Will Americans be vying for doctor’s appointments and experiencing longer waits for medical care and surgery in the years ahead?
A new report by the Association of American Medical Colleges (AAMC) predicts that a shortage of physicians in the U.S. is going to grow worse.
The report estimates a shortfall ranging from 34,600 to 88,000 doctors by 2025, compared to what our growing and aging population may need. By 2030, the shortfall is expected to total anywhere from 40,800 to 104,900 doctors.
A future shortage could have a huge effect on patient care — but it’s complicated, say experts.
By 2030, the number of Americans over the age of 65 will grow by 55 percent, said Dr. Darrell G. Kirch, AAMC president and CEO, making the physician shortage projections “especially troubling,” since as people age they typically need more health care services.
“As our patient population continues to grow and age, we must begin to train more doctors if we wish to meet the health care needs of all Americans,” Kirch said in a statement.
The survey was conducted for AAMC by IHS Markit, a global information company. This is the third year they’ve produced a report on the topic, and this year’s figures are bigger than the 2016 survey, which projected a physician shortage of 61,700 to 94,700 by 2025.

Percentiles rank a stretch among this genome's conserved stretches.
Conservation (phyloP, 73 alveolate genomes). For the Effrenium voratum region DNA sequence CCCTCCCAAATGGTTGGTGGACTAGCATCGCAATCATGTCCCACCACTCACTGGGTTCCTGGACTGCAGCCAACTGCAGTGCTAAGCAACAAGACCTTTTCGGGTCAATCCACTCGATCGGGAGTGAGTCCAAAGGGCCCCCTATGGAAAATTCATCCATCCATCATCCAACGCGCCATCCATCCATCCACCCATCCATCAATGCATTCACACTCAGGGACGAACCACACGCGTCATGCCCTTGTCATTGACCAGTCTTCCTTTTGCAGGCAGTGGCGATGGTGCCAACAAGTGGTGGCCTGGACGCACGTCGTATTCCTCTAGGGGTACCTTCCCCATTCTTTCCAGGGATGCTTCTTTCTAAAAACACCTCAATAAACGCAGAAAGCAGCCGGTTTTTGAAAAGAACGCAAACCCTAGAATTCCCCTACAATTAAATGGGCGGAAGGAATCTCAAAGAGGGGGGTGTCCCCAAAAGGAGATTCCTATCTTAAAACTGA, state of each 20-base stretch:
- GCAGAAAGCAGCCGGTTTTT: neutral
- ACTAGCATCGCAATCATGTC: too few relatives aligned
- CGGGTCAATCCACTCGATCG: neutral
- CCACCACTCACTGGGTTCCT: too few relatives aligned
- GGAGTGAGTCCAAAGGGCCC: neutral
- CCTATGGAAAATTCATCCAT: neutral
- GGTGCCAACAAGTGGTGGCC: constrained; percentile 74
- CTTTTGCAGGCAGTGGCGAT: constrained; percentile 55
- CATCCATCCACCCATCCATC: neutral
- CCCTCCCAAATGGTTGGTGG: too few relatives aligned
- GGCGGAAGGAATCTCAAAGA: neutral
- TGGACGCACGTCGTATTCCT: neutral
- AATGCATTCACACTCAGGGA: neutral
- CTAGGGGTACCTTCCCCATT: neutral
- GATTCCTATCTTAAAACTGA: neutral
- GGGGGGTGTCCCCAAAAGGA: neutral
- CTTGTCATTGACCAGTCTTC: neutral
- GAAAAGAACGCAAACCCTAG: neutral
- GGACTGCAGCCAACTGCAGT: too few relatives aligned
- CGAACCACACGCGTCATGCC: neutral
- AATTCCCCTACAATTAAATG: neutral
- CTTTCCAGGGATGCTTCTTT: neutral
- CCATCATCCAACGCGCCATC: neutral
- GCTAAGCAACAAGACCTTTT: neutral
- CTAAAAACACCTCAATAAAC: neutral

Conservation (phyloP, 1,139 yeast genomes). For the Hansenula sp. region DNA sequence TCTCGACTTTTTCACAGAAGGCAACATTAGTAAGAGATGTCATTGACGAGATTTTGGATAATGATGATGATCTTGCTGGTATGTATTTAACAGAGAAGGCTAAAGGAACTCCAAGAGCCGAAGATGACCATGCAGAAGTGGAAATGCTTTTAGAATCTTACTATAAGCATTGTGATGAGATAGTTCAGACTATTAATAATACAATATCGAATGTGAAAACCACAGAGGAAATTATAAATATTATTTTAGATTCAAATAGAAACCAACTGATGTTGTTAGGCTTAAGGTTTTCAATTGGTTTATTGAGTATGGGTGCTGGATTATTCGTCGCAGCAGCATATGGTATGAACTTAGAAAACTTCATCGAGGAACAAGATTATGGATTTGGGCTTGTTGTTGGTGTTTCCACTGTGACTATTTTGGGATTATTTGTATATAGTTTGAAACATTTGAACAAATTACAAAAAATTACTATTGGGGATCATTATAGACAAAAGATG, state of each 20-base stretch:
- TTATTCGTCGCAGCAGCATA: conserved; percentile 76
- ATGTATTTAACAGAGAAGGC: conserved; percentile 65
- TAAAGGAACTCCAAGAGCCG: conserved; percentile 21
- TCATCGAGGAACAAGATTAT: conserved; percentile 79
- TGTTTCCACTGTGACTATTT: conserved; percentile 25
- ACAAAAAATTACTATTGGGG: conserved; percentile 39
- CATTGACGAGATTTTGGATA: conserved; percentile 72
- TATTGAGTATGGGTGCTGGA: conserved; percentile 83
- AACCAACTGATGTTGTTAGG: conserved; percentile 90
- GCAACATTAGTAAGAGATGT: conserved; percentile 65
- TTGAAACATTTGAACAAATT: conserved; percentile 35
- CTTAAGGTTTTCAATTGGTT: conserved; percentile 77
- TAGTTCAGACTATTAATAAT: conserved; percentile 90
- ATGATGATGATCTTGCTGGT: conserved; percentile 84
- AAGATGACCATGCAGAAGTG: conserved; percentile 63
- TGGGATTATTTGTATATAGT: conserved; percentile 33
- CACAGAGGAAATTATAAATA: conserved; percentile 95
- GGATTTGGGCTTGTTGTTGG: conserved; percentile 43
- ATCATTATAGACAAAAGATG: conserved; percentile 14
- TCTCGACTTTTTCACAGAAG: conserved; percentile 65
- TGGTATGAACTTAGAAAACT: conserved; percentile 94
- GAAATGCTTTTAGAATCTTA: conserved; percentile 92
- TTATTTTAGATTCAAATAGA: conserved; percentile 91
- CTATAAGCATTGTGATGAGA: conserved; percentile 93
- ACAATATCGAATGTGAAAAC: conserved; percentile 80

The researchers looked at the data in a number of areas of medicine, including:
- Primary care
- Medical specialties, such as allergy and immunology, cardiology, gastroenterology, infectious diseases, and many other treatment areas
- Surgical specialties
- Other specialties, a category that included psychiatry and pathology
In primary care, the findings suggest there will be a shortage of between 7,300 and 43,100 physicians by 2030. Non-primary care specialties will be even harder hit, estimated to have a shortage of 33,500 and 61,800 physicians. Surgery may see deficits of 19,800 to 29,000 fewer surgeons than needed.
Dr. Ira Nash, senior vice president and executive director of Northwell…